Note: $39,900 is the price of the Model 3 Standard Range Plus. The Model 3 Standard Range, starts at $35,000 and has a 220-mile range, but misses out on several features and is not available on Tesla's website, as it can only be bought over the phone or in stores.
The Niro EV is a high-riding crossover, with decent storage and space for rear-seat passengers. It also offers more conventional looks compared to some other electric cars — partly because it shares its platform with a hybrid version of the Niro and the electric Hyundai Kona.
The Niro has already sold out for the year in the UK, so supply could well be limited in the U.S. and other markets. The same is also true of the Hyundai Kona, so if you are interested in either of these you will need to order quickly to avoid a lengthy wait.
We applaud Kia for resisting the urge to try and reinvent the wheel here. We also like the Kia's high stance giving it the ability to try a little off-roading. We're not talking rock crawls here, but if you need to tackle a gravel track to a campsite, or navigate a field to the festival parking lot, you'll be fine.
The Kia will also appeal to drivers who don't like the touch screens used by Tesla, as the Niro mostly offers up conventional buttons and knobs, which in our experience are easier to use and less distracting.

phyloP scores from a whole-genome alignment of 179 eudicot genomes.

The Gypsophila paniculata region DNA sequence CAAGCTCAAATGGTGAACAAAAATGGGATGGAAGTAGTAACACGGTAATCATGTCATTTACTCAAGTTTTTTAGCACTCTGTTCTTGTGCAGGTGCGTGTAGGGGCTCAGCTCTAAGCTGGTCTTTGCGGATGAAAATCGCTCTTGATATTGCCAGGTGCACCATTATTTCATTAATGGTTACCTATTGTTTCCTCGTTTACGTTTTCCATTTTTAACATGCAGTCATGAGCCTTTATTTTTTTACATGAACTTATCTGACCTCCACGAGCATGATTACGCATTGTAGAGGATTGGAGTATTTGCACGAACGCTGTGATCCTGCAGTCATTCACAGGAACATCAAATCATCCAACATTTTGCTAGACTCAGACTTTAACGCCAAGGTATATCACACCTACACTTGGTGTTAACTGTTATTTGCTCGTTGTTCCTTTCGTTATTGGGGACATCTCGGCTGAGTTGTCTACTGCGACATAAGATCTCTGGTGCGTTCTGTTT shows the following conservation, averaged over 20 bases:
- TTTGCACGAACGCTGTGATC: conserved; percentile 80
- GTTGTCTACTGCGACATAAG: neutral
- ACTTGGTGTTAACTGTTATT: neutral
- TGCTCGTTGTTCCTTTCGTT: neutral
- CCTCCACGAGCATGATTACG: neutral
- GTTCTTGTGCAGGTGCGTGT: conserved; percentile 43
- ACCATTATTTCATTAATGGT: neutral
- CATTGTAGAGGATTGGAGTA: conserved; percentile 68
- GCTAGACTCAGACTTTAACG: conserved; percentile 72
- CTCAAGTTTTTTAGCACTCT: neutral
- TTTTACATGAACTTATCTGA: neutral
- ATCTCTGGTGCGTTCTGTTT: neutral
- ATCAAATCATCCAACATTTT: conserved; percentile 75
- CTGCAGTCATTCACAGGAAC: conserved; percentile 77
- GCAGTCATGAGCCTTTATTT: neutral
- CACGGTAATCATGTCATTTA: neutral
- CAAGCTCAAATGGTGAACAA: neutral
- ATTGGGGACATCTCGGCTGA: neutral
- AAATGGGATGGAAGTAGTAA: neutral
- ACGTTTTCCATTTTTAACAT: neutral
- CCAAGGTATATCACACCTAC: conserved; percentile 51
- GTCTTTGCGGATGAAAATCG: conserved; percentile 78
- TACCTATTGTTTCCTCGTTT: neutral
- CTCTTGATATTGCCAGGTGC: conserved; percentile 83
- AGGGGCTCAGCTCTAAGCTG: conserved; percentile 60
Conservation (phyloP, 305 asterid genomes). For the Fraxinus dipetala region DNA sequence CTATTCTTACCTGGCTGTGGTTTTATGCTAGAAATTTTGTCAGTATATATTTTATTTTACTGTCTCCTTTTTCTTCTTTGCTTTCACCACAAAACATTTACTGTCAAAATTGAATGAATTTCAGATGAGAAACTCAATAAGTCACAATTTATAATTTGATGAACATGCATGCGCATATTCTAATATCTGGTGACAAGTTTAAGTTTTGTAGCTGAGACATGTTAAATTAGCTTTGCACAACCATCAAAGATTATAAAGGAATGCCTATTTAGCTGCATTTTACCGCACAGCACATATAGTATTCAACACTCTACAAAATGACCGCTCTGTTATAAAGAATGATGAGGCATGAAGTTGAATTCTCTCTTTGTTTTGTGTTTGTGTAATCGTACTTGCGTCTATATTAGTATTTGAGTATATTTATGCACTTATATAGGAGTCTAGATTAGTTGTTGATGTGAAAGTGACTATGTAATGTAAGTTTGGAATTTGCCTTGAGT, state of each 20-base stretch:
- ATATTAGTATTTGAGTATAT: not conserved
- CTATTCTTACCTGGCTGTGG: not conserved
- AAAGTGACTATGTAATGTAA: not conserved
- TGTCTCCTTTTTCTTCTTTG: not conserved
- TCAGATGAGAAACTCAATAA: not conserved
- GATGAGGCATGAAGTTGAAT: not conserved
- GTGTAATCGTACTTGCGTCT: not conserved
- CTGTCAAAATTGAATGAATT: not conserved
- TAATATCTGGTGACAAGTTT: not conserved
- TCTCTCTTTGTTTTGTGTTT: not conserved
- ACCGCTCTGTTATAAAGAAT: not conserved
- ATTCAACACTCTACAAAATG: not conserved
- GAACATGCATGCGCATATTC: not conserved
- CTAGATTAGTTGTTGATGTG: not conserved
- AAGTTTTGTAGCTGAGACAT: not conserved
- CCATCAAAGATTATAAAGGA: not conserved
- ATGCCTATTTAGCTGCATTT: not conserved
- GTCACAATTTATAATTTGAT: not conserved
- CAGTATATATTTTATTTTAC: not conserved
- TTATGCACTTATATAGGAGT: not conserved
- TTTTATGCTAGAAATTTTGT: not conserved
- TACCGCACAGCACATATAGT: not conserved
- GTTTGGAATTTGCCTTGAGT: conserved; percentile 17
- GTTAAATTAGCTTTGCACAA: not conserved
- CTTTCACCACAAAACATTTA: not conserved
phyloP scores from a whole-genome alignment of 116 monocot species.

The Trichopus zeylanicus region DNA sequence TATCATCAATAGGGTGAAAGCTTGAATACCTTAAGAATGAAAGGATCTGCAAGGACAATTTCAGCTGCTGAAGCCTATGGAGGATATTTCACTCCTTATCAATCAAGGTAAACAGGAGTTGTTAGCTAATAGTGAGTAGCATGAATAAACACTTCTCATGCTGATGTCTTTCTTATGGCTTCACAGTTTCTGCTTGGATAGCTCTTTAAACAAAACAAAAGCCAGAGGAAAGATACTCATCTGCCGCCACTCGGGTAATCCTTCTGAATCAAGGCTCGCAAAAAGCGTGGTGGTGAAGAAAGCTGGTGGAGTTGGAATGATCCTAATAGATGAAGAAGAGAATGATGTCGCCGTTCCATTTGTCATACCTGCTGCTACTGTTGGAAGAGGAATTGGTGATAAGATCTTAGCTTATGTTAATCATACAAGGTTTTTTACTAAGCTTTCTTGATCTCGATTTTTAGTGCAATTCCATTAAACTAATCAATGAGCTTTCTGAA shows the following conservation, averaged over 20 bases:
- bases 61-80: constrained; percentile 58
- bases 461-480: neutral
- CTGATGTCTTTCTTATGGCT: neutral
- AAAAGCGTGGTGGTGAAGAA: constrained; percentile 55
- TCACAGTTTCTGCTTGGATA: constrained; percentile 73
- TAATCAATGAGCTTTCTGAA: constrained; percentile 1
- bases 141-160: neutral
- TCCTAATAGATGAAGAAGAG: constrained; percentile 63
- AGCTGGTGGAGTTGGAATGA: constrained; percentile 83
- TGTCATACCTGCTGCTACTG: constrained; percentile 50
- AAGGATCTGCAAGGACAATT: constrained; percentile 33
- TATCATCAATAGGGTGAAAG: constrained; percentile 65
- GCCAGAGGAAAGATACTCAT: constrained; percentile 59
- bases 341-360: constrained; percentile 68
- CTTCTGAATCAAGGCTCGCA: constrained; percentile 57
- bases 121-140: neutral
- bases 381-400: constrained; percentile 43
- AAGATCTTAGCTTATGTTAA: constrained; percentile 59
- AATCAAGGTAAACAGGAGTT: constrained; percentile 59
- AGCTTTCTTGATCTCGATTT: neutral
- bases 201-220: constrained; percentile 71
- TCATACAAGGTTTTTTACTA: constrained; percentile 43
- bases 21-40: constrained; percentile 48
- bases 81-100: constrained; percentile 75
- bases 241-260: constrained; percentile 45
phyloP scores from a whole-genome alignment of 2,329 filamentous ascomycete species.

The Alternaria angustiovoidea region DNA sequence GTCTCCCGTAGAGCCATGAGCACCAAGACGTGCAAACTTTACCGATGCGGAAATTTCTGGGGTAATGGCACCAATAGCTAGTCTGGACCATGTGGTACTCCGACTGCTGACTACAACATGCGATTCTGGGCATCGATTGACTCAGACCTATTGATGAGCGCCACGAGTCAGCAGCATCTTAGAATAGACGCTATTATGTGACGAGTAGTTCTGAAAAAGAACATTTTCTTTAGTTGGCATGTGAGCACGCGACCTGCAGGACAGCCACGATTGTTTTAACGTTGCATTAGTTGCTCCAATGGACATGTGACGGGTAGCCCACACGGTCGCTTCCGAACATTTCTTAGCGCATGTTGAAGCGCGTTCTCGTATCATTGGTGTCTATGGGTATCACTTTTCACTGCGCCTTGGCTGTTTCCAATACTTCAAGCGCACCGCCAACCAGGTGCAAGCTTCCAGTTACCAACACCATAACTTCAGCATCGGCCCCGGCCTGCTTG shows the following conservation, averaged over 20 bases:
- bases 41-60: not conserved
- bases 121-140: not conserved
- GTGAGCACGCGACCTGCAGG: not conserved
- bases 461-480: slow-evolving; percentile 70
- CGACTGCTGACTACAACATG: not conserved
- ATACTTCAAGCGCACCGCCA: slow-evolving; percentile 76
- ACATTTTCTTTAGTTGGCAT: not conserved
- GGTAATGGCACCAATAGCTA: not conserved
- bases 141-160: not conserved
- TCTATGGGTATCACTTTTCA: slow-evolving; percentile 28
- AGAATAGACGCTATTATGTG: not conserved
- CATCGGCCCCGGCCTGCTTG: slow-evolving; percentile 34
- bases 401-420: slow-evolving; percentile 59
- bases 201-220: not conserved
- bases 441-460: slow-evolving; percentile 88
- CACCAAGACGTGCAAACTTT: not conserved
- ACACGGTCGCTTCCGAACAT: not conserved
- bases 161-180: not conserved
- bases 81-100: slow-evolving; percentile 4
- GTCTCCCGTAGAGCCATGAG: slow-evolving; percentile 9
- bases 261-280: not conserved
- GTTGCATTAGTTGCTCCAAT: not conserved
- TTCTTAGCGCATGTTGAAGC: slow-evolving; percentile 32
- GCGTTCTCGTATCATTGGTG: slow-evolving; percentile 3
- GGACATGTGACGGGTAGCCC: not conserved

Tesla Model 3
Perhaps the hottest EV of the moment, the Model 3 endured a difficult birth but is slowly start to live up to expectations. It can't claim to be the only 'EV of the people' anymore, as it seemed at launch way back in 2016, but it still presents a strong alternative to legacy brands like Kia, Hyundai and Chevrolet.
As we explained above, the Model 3 starts at $35,000, but really you want to look at the $39,900 Standard Range Plus, with its 240-mile range, 140 mph top speed and 0-60 mph time of 5.3 seconds. There is seating for four (five is a bit of a squeeze, like in all other sedans), and Autopilot is now standard, along with power adjustable front seats, a tinted glass roof, and four USB charging ports.
The large central touchscreen takes a little getting used to, and we wish Tesla would put the wiper controls on a stalk like everyone else, instead of on the touch screen, but there's no denying it is an attractive and feature-filled system.
Hyundai Kona Electric
The Hyundai Kona shares the same platform as the Kia Niro EVHyundai